The Google engineer who wrote a program that collected personal data from wi-fi networks told at least two other colleagues, a report has revealed.
Google released the full investigation conducted by the US Federal Communications Commission (FCC).
It said senior staff on the Street View team were unaware of the plans.
The company was fined $25,000 (£15,300) earlier this month for impeding the FCC’s investigation, but was ruled to not have broken the law.
The report came two weeks after a heavily redacted version was released by the FCC at the time of the original fine.
It detailed how one Google engineer, referred to only as “Engineer Doe”, produced a computer program capable of collecting data from people’s unsecured home wireless networks.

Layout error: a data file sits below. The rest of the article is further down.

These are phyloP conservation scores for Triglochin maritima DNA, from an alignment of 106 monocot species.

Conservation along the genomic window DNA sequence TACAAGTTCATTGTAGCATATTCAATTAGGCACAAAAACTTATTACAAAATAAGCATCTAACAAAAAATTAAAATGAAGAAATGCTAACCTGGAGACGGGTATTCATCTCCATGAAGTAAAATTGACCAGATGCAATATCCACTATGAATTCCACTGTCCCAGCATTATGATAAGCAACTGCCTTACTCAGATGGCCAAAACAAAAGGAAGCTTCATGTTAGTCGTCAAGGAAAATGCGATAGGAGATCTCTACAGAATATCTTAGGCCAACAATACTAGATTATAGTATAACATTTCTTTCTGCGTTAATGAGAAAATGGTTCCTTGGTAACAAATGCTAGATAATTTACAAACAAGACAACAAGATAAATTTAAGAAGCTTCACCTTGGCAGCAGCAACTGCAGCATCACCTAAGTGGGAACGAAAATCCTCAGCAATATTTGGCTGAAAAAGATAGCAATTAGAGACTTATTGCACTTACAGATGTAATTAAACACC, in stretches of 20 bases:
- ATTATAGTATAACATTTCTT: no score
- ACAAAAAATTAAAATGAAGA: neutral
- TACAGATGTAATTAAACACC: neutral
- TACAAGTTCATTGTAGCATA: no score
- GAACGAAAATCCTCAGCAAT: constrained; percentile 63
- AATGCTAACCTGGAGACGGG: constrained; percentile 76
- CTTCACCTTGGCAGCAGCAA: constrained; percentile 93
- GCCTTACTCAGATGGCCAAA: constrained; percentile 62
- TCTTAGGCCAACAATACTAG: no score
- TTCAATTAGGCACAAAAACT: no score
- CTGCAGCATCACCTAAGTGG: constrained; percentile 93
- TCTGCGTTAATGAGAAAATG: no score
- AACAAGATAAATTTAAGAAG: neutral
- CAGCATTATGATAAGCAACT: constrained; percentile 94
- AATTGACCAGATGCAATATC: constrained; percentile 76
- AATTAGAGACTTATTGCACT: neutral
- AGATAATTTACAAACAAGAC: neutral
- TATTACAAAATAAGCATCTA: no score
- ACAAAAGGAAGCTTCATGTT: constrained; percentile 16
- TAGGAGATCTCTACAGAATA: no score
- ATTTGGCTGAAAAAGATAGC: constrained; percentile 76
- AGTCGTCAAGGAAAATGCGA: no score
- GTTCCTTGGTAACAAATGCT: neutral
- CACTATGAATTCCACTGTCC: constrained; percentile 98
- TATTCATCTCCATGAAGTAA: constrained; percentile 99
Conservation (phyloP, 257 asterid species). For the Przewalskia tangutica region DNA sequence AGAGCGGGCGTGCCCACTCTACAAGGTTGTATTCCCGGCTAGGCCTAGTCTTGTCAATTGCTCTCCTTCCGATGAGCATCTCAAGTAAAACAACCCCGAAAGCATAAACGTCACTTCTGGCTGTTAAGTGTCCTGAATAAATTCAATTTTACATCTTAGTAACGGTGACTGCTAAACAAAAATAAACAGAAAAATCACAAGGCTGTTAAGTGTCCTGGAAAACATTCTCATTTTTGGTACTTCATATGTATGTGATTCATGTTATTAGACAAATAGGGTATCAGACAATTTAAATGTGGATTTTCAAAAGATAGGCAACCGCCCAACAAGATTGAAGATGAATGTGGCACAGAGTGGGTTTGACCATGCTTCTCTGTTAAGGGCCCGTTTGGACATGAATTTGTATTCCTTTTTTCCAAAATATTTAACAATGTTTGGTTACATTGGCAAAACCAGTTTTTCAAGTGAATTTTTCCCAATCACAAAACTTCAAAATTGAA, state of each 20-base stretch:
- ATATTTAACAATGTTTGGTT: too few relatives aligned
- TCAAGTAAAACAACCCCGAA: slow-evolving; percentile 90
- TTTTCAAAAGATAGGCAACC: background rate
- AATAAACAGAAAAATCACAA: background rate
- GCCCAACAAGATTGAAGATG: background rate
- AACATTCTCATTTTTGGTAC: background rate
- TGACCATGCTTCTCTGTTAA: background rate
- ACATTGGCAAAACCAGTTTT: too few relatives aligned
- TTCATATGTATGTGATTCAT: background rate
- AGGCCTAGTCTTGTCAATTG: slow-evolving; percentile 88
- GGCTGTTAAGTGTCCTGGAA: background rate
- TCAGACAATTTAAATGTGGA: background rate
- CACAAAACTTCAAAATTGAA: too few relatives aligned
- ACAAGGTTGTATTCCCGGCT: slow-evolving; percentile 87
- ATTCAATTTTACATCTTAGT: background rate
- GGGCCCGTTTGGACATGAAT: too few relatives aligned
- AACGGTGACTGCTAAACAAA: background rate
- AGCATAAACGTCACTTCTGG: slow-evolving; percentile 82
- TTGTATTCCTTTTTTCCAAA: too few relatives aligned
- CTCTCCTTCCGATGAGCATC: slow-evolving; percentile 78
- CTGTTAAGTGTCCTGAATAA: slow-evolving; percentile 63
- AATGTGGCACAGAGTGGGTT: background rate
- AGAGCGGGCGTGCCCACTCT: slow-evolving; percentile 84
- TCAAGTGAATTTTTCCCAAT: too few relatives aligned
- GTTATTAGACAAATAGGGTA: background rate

The data gathered included contents of some emails and web browsing history. ‘Collect, store and review’
The collection took place while Google was photographing areas in its Street View car between 2008 and 2010.
“Engineer Doe specifically told two engineers working on the project, including a senior manager, about collecting payload data,” the agency said in its report.
“Engineer Doe intended to collect, store and review payload data for possible use in other Google projects.”
However, the investigation added that other senior managers on the Street View team were unaware of Engineer Doe’s actions.
Google said it wanted to now “put the matter behind us”.
“We decided to voluntarily make the entire document available except for the names of individuals,” the company said.
“While we disagree with some of the statements made in the document, we agree with the FCC’s conclusion that we did not break the law.”